For over seventy years, this contemplative abbey of women has been known for Gregorian chant and fine liturgy. They celebrate the liturgy in Latin according to the norms of Vatican II. This is now the only cloistered community of Benedictine nuns in Canada. 

Opening to vocations from the rest of Canada outside of Quebec is a dynamic move encouraged by the leadership of both the men’s and women’s Benedictine communities worldwide. 
L - R:  Sr. Magdalena, OSB,  (extern sister for the Guest House),
Dom Charles Gilman, OSB (Chaplain)

Sr. Louise, OSB, sacristan and icon painter

At the Abbey of Sainte-Marie, Mother Abbess Isabelle, OSB is fluent in both French and English.  She is enthused about the encouragement from her colleagues following a meeting of the heads of Benedictine congregations in Rome this past year. Mother Abbess is joined in her excitement for the initiative by Dom Charles Gilman, OSB, an American bilingual member of the Abbey of Saint-BenoĆ®t-du-Lac currently serving as chaplain to the nuns at Deux-Montagnes.

A young woman who wishes to explore a cloistered Benedictine vocation should contact Mother Abbess Isabelle Thouin, OSB at: info@sm2m.ca

NOTE:  For beautiful hand-painted icons produced at Sainte-Marie see the website of Sister Louise, OSB

Icon of Our Lady and Child by Sr. Louise, OSB

Friday 2 December 2016

A Homily for Advent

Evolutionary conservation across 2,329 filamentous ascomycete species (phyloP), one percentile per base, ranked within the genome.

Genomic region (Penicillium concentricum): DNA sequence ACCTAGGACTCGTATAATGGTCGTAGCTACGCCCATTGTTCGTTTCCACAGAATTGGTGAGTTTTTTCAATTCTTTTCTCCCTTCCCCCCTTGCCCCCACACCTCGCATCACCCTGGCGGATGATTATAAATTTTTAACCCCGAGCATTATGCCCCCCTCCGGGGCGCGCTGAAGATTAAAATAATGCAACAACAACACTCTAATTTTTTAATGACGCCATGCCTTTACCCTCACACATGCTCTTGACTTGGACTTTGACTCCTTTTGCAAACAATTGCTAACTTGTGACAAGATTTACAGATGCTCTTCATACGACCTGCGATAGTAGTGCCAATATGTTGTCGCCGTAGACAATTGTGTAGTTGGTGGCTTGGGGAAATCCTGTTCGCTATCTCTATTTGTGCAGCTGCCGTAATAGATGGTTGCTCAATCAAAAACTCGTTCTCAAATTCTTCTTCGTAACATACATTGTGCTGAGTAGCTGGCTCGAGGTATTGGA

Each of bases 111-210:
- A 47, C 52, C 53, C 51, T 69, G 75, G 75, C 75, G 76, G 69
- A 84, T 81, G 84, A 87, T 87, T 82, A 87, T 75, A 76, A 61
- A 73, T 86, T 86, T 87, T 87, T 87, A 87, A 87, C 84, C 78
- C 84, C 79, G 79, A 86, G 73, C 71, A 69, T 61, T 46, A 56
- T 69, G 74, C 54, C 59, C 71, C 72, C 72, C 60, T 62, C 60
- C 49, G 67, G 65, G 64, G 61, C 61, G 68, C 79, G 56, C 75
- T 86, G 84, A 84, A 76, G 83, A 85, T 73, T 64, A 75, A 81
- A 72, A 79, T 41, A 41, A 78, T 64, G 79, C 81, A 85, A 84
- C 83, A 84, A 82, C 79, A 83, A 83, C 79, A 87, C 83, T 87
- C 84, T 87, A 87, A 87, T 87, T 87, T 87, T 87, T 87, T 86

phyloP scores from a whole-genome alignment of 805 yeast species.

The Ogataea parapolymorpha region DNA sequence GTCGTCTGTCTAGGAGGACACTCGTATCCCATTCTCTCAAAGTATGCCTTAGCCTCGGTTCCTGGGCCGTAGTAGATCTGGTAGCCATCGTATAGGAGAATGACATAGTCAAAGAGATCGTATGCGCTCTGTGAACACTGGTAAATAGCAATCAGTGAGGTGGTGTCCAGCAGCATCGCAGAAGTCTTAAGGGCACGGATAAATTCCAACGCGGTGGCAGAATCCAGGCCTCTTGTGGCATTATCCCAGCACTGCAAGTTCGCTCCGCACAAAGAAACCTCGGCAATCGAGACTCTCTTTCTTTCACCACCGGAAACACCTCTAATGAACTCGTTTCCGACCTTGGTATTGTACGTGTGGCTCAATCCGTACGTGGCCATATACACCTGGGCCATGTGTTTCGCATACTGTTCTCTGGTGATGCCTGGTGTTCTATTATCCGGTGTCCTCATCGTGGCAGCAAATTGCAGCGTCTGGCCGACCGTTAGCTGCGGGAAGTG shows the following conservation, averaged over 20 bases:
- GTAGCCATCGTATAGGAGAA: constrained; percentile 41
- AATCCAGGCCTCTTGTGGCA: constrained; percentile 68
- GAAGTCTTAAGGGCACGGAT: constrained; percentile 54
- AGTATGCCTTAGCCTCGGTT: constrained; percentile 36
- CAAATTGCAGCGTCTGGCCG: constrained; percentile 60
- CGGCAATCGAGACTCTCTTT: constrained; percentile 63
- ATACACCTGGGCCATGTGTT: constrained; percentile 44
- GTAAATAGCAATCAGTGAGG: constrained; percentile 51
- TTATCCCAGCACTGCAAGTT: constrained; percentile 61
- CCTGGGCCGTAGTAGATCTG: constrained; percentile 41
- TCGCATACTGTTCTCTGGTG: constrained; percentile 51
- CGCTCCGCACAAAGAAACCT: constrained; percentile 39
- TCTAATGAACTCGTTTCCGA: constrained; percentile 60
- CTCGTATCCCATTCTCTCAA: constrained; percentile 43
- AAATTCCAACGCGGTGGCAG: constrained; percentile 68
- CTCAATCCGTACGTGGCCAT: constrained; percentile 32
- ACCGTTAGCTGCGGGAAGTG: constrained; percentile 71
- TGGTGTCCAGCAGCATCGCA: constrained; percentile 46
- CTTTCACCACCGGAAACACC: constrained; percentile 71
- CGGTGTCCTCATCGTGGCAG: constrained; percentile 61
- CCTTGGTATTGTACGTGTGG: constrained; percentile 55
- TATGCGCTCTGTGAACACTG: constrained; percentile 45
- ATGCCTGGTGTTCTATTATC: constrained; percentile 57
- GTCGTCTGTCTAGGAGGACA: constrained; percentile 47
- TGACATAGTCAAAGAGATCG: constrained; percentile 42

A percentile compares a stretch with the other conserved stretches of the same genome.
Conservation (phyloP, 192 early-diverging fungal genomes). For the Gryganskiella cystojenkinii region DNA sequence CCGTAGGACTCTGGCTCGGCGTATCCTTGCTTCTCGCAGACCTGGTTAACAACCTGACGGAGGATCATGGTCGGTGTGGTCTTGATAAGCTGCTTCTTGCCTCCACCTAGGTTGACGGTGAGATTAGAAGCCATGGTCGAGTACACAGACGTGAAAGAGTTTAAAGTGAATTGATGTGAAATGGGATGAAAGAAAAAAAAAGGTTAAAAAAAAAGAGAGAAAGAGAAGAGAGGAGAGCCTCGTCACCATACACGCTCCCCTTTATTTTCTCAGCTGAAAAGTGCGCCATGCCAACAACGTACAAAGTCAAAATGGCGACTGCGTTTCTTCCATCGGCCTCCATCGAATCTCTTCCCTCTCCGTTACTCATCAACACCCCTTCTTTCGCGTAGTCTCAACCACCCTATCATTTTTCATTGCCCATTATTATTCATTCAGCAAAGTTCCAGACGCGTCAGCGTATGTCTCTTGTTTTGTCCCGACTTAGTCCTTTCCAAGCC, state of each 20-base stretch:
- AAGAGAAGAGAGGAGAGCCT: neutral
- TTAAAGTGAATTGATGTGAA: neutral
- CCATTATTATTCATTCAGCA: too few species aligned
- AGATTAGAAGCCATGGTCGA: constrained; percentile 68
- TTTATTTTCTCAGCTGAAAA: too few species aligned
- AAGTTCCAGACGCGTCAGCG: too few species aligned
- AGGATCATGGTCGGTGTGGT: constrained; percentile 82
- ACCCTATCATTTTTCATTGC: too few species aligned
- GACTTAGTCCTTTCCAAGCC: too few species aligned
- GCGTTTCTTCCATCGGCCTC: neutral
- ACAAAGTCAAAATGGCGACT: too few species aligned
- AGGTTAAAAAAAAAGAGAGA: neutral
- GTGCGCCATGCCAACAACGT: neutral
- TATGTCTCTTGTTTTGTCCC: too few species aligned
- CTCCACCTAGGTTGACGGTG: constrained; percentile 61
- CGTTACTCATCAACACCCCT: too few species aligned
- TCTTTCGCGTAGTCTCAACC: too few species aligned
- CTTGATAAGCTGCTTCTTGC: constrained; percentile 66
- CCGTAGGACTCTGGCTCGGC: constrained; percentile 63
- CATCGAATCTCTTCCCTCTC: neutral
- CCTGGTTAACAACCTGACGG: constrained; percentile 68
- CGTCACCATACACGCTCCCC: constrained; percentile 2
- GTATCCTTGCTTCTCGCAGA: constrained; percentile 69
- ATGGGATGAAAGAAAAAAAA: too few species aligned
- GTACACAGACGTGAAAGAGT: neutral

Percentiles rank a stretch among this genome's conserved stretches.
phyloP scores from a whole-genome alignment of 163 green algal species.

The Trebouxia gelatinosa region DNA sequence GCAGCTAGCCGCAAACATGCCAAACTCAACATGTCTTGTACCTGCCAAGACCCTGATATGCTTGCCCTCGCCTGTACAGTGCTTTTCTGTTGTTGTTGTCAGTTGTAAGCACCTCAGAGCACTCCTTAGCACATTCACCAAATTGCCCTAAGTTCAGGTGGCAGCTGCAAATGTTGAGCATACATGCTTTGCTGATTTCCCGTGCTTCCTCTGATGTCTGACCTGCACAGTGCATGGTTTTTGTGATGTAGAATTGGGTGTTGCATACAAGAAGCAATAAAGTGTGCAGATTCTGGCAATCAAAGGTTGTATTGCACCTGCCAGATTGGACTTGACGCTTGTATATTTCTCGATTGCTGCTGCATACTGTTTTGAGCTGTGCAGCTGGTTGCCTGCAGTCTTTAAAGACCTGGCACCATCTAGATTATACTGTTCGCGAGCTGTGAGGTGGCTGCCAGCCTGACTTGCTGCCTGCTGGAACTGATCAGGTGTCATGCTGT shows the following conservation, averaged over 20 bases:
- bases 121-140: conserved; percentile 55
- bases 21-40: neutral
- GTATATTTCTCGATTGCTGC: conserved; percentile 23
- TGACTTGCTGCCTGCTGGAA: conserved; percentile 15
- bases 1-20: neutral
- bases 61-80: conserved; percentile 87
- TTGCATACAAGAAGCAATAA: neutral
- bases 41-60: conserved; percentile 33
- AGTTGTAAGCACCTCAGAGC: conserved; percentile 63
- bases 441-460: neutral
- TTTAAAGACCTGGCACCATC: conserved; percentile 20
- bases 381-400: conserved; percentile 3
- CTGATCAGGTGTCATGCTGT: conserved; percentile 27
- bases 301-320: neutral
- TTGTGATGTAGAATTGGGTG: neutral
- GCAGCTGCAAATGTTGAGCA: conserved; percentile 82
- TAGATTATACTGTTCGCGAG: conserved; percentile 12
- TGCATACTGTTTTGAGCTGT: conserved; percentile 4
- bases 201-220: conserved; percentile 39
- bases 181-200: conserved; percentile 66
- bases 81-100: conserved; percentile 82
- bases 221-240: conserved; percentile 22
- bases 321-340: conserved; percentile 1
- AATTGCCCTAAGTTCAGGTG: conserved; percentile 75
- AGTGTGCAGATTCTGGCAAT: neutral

“Drop down ye heavens, from above.”  Isaiah 45:8

The new Church year begins with a plea for God to come amongst us: “Drop down ye heavens, drop down,” as we hear the voice of Isaiah in the Advent Prose, the anguished voice of Israel imploring God to look down from heaven to save and shepherd a lost people.

The language is simple. But these ancients express the penitential attitude – the people of Israel realizing, waking up to, their sinful ways, their failure to keep God’s covenant, and especially to their inability to save themselves.

In this Advent season, we see our own lives through the experience of Israel. We examine our consciences. We wake up to the fact that God is coming amongst us. We ask God to soften our hearts so that we may not refuse God’s reign, wander further from God’s ways, or withhold our love from the God who comes to us in unexpected ways and at an unexpected times.

God is faithful, St. Paul reminds us.  God has hearkened to the cry of his children, coming down from heaven for Israel’s sake . . . and for ours – to redeem us from our exile, to restore us to his love.

God wants to give us his presence and to bless us; but we need to ask. We need to wake up to the fact that God wants us to ask so that we may receive, being awake to his love.

In Jesus, we see the Father (John 14:8-9).  The Father has let his face shine upon us. Jesus is the good shepherd (John 10:11-15) who has already come to guide us to the Kingdom of God. No matter how far we have strayed, God will give us new life if we turn again, if we call upon the holy name of Jesus, and if we commit to follow Him.

As St. Paul says, God has given us every spiritual gift – especially the gift of Penance with Absolution and the Holy Eucharist to strengthen us as we await Christ’s final coming. He will keep us firm to the end – if we will remain awake to God’s love.

So, in this season of repentance, we should heed the warning – be watchful, for we know not the hour when the Lord will return or how God will bless us, if we ask.